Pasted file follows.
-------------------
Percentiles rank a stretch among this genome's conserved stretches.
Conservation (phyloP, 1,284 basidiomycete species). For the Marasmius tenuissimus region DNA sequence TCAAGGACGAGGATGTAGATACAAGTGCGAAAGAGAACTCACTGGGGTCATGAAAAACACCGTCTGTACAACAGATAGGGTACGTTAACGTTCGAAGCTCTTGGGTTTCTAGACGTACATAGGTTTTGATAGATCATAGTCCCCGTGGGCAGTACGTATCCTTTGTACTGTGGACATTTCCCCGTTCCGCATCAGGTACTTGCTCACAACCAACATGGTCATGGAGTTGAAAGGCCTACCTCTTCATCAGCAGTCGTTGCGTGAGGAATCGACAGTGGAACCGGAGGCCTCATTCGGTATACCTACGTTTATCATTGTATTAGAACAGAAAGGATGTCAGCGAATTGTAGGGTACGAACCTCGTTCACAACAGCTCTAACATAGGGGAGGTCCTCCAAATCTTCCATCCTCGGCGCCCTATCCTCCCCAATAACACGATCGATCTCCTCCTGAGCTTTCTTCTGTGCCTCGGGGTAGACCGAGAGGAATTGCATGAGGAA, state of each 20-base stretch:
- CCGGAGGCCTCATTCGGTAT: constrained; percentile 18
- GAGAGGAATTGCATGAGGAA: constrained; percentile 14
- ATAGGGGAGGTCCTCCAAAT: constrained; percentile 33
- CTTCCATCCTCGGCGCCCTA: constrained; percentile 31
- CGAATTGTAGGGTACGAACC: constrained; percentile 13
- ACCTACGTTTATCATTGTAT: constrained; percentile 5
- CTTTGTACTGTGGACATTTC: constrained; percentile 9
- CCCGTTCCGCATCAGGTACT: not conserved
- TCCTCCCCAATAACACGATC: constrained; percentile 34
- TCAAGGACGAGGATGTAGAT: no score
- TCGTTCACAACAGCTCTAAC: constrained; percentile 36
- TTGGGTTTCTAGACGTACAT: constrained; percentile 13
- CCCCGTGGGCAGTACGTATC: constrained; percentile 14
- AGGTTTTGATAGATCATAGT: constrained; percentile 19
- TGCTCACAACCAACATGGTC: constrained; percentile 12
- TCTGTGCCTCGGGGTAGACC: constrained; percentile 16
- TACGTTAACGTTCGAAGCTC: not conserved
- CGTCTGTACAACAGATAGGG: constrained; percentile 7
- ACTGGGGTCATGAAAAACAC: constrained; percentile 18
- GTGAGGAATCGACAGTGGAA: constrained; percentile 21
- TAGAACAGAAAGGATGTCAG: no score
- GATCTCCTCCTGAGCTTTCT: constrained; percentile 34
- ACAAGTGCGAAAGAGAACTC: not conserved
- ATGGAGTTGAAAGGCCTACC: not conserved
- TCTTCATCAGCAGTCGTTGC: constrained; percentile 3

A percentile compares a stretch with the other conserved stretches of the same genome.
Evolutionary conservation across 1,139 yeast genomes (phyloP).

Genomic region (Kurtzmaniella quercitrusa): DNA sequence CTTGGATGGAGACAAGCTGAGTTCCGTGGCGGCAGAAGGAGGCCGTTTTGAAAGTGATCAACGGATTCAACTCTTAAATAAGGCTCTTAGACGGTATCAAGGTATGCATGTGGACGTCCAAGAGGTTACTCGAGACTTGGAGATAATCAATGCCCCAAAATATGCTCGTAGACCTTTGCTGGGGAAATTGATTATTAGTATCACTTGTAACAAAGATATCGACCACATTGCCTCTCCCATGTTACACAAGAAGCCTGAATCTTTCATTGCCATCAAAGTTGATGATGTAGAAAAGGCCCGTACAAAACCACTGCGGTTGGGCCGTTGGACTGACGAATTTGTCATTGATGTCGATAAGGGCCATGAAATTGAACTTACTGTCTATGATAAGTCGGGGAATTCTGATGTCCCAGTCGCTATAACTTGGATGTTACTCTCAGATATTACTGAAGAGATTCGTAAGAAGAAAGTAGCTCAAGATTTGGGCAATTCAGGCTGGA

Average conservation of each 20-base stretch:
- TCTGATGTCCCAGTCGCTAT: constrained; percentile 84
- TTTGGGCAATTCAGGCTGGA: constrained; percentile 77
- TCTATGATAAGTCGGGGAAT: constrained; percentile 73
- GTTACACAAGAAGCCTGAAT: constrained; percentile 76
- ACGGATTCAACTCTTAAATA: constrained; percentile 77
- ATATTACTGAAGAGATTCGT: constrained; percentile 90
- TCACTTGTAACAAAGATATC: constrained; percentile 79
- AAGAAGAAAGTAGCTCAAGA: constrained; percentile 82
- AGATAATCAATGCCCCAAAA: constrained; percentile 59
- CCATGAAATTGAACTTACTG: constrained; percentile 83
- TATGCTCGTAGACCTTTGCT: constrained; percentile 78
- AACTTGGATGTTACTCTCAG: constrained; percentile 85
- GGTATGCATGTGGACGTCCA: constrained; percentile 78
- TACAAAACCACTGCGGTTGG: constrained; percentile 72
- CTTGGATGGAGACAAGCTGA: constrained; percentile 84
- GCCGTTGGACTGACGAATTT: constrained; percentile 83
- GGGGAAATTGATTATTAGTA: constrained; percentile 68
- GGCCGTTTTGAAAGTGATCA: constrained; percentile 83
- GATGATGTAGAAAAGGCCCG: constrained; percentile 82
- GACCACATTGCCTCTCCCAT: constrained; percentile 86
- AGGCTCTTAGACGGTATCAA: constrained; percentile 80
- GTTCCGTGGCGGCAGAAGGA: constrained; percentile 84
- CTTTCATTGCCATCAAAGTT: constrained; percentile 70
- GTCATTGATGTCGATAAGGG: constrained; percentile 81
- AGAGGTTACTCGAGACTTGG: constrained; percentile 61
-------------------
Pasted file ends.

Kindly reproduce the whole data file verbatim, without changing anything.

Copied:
Percentiles rank a stretch among this genome's conserved stretches.
Conservation (phyloP, 1,284 basidiomycete species). For the Marasmius tenuissimus region DNA sequence TCAAGGACGAGGATGTAGATACAAGTGCGAAAGAGAACTCACTGGGGTCATGAAAAACACCGTCTGTACAACAGATAGGGTACGTTAACGTTCGAAGCTCTTGGGTTTCTAGACGTACATAGGTTTTGATAGATCATAGTCCCCGTGGGCAGTACGTATCCTTTGTACTGTGGACATTTCCCCGTTCCGCATCAGGTACTTGCTCACAACCAACATGGTCATGGAGTTGAAAGGCCTACCTCTTCATCAGCAGTCGTTGCGTGAGGAATCGACAGTGGAACCGGAGGCCTCATTCGGTATACCTACGTTTATCATTGTATTAGAACAGAAAGGATGTCAGCGAATTGTAGGGTACGAACCTCGTTCACAACAGCTCTAACATAGGGGAGGTCCTCCAAATCTTCCATCCTCGGCGCCCTATCCTCCCCAATAACACGATCGATCTCCTCCTGAGCTTTCTTCTGTGCCTCGGGGTAGACCGAGAGGAATTGCATGAGGAA, state of each 20-base stretch:
- CCGGAGGCCTCATTCGGTAT: constrained; percentile 18
- GAGAGGAATTGCATGAGGAA: constrained; percentile 14
- ATAGGGGAGGTCCTCCAAAT: constrained; percentile 33
- CTTCCATCCTCGGCGCCCTA: constrained; percentile 31
- CGAATTGTAGGGTACGAACC: constrained; percentile 13
- ACCTACGTTTATCATTGTAT: constrained; percentile 5
- CTTTGTACTGTGGACATTTC: constrained; percentile 9
- CCCGTTCCGCATCAGGTACT: not conserved
- TCCTCCCCAATAACACGATC: constrained; percentile 34
- TCAAGGACGAGGATGTAGAT: no score
- TCGTTCACAACAGCTCTAAC: constrained; percentile 36
- TTGGGTTTCTAGACGTACAT: constrained; percentile 13
- CCCCGTGGGCAGTACGTATC: constrained; percentile 14
- AGGTTTTGATAGATCATAGT: constrained; percentile 19
- TGCTCACAACCAACATGGTC: constrained; percentile 12
- TCTGTGCCTCGGGGTAGACC: constrained; percentile 16
- TACGTTAACGTTCGAAGCTC: not conserved
- CGTCTGTACAACAGATAGGG: constrained; percentile 7
- ACTGGGGTCATGAAAAACAC: constrained; percentile 18
- GTGAGGAATCGACAGTGGAA: constrained; percentile 21
- TAGAACAGAAAGGATGTCAG: no score
- GATCTCCTCCTGAGCTTTCT: constrained; percentile 34
- ACAAGTGCGAAAGAGAACTC: not conserved
- ATGGAGTTGAAAGGCCTACC: not conserved
- TCTTCATCAGCAGTCGTTGC: constrained; percentile 3

A percentile compares a stretch with the other conserved stretches of the same genome.
Evolutionary conservation across 1,139 yeast genomes (phyloP).

Genomic region (Kurtzmaniella quercitrusa): DNA sequence CTTGGATGGAGACAAGCTGAGTTCCGTGGCGGCAGAAGGAGGCCGTTTTGAAAGTGATCAACGGATTCAACTCTTAAATAAGGCTCTTAGACGGTATCAAGGTATGCATGTGGACGTCCAAGAGGTTACTCGAGACTTGGAGATAATCAATGCCCCAAAATATGCTCGTAGACCTTTGCTGGGGAAATTGATTATTAGTATCACTTGTAACAAAGATATCGACCACATTGCCTCTCCCATGTTACACAAGAAGCCTGAATCTTTCATTGCCATCAAAGTTGATGATGTAGAAAAGGCCCGTACAAAACCACTGCGGTTGGGCCGTTGGACTGACGAATTTGTCATTGATGTCGATAAGGGCCATGAAATTGAACTTACTGTCTATGATAAGTCGGGGAATTCTGATGTCCCAGTCGCTATAACTTGGATGTTACTCTCAGATATTACTGAAGAGATTCGTAAGAAGAAAGTAGCTCAAGATTTGGGCAATTCAGGCTGGA

Average conservation of each 20-base stretch:
- TCTGATGTCCCAGTCGCTAT: constrained; percentile 84
- TTTGGGCAATTCAGGCTGGA: constrained; percentile 77
- TCTATGATAAGTCGGGGAAT: constrained; percentile 73
- GTTACACAAGAAGCCTGAAT: constrained; percentile 76
- ACGGATTCAACTCTTAAATA: constrained; percentile 77
- ATATTACTGAAGAGATTCGT: constrained; percentile 90
- TCACTTGTAACAAAGATATC: constrained; percentile 79
- AAGAAGAAAGTAGCTCAAGA: constrained; percentile 82
- AGATAATCAATGCCCCAAAA: constrained; percentile 59
- CCATGAAATTGAACTTACTG: constrained; percentile 83
- TATGCTCGTAGACCTTTGCT: constrained; percentile 78
- AACTTGGATGTTACTCTCAG: constrained; percentile 85
- GGTATGCATGTGGACGTCCA: constrained; percentile 78
- TACAAAACCACTGCGGTTGG: constrained; percentile 72
- CTTGGATGGAGACAAGCTGA: constrained; percentile 84
- GCCGTTGGACTGACGAATTT: constrained; percentile 83
- GGGGAAATTGATTATTAGTA: constrained; percentile 68
- GGCCGTTTTGAAAGTGATCA: constrained; percentile 83
- GATGATGTAGAAAAGGCCCG: constrained; percentile 82
- GACCACATTGCCTCTCCCAT: constrained; percentile 86
- AGGCTCTTAGACGGTATCAA: constrained; percentile 80
- GTTCCGTGGCGGCAGAAGGA: constrained; percentile 84
- CTTTCATTGCCATCAAAGTT: constrained; percentile 70
- GTCATTGATGTCGATAAGGG: constrained; percentile 81
- AGAGGTTACTCGAGACTTGG: constrained; percentile 61